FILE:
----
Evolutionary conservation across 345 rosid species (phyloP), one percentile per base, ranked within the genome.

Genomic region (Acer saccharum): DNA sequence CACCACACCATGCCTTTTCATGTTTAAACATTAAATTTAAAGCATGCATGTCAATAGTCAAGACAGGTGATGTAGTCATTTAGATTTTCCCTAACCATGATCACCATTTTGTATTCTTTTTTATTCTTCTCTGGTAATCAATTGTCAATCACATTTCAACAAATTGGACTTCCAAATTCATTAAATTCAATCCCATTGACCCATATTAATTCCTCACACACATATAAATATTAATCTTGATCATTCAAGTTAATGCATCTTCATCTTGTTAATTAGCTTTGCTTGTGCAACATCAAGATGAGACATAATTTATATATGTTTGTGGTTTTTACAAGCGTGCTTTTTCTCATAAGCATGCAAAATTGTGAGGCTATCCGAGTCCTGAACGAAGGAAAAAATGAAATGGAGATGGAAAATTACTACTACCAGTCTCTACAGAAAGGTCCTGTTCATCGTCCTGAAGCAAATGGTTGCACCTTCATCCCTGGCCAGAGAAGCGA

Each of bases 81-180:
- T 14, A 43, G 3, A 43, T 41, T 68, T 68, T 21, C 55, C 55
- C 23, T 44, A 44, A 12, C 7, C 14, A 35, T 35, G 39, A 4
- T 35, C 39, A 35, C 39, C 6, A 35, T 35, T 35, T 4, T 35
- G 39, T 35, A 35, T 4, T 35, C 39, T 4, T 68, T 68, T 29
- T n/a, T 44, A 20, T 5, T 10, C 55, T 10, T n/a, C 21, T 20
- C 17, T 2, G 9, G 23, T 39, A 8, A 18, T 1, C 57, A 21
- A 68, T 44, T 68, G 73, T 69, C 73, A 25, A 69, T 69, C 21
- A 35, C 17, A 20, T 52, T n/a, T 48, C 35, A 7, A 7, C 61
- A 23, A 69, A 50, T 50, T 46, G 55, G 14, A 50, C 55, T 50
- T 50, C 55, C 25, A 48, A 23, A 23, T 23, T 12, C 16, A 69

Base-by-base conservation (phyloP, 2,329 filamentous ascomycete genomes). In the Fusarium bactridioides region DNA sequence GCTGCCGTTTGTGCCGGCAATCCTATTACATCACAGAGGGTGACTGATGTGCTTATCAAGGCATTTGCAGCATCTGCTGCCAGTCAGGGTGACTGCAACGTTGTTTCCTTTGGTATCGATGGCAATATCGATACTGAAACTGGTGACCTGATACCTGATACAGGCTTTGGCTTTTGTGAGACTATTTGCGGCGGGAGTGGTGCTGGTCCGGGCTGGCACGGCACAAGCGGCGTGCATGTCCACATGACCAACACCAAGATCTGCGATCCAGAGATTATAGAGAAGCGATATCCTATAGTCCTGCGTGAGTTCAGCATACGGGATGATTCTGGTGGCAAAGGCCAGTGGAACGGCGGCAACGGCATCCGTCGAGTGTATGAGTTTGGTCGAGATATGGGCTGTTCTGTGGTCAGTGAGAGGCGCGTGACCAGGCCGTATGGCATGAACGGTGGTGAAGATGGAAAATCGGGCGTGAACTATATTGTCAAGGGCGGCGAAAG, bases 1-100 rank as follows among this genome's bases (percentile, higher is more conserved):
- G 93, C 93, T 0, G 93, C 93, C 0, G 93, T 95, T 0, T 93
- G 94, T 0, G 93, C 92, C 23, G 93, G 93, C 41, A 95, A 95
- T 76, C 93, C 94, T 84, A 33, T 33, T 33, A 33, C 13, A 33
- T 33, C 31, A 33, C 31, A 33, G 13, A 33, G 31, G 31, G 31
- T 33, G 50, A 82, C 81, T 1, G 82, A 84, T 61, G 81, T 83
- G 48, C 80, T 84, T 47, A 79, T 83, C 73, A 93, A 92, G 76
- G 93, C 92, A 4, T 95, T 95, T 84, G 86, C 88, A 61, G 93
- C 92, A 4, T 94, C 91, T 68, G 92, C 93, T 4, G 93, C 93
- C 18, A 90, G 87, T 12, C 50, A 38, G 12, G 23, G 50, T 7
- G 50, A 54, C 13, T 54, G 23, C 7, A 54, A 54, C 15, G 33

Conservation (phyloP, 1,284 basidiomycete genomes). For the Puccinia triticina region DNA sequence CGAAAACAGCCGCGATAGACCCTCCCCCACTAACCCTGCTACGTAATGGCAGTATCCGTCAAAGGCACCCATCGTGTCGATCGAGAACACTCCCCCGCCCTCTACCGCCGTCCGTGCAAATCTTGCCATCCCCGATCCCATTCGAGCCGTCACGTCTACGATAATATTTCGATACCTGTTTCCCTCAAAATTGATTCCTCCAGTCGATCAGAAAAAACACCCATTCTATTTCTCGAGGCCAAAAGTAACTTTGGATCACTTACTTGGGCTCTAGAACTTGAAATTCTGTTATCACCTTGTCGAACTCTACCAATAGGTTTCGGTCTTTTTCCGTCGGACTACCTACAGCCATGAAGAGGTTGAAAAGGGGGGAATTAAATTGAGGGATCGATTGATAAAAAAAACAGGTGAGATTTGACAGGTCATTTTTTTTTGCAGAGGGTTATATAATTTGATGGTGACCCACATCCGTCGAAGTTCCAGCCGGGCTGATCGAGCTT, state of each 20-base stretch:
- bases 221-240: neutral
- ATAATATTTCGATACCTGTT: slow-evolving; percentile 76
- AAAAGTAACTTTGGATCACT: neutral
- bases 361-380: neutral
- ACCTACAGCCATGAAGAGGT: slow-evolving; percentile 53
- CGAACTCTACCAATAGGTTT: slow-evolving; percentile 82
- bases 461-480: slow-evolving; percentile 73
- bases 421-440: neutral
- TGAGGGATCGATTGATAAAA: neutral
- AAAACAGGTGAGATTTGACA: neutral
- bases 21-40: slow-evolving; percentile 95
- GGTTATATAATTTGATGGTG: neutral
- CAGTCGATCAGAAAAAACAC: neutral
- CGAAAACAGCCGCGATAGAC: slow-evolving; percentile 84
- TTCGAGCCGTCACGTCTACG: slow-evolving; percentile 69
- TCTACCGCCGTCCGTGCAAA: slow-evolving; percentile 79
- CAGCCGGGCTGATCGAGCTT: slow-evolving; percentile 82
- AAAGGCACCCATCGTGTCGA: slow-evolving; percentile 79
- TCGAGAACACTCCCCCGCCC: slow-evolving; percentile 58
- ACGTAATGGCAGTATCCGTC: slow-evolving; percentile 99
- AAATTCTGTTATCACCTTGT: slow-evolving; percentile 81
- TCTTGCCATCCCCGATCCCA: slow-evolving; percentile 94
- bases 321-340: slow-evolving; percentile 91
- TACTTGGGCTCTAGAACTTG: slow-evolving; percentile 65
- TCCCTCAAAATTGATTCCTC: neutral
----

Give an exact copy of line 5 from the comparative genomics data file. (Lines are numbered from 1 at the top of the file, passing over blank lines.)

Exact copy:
- C 23, T 44, A 44, A 12, C 7, C 14, A 35, T 35, G 39, A 4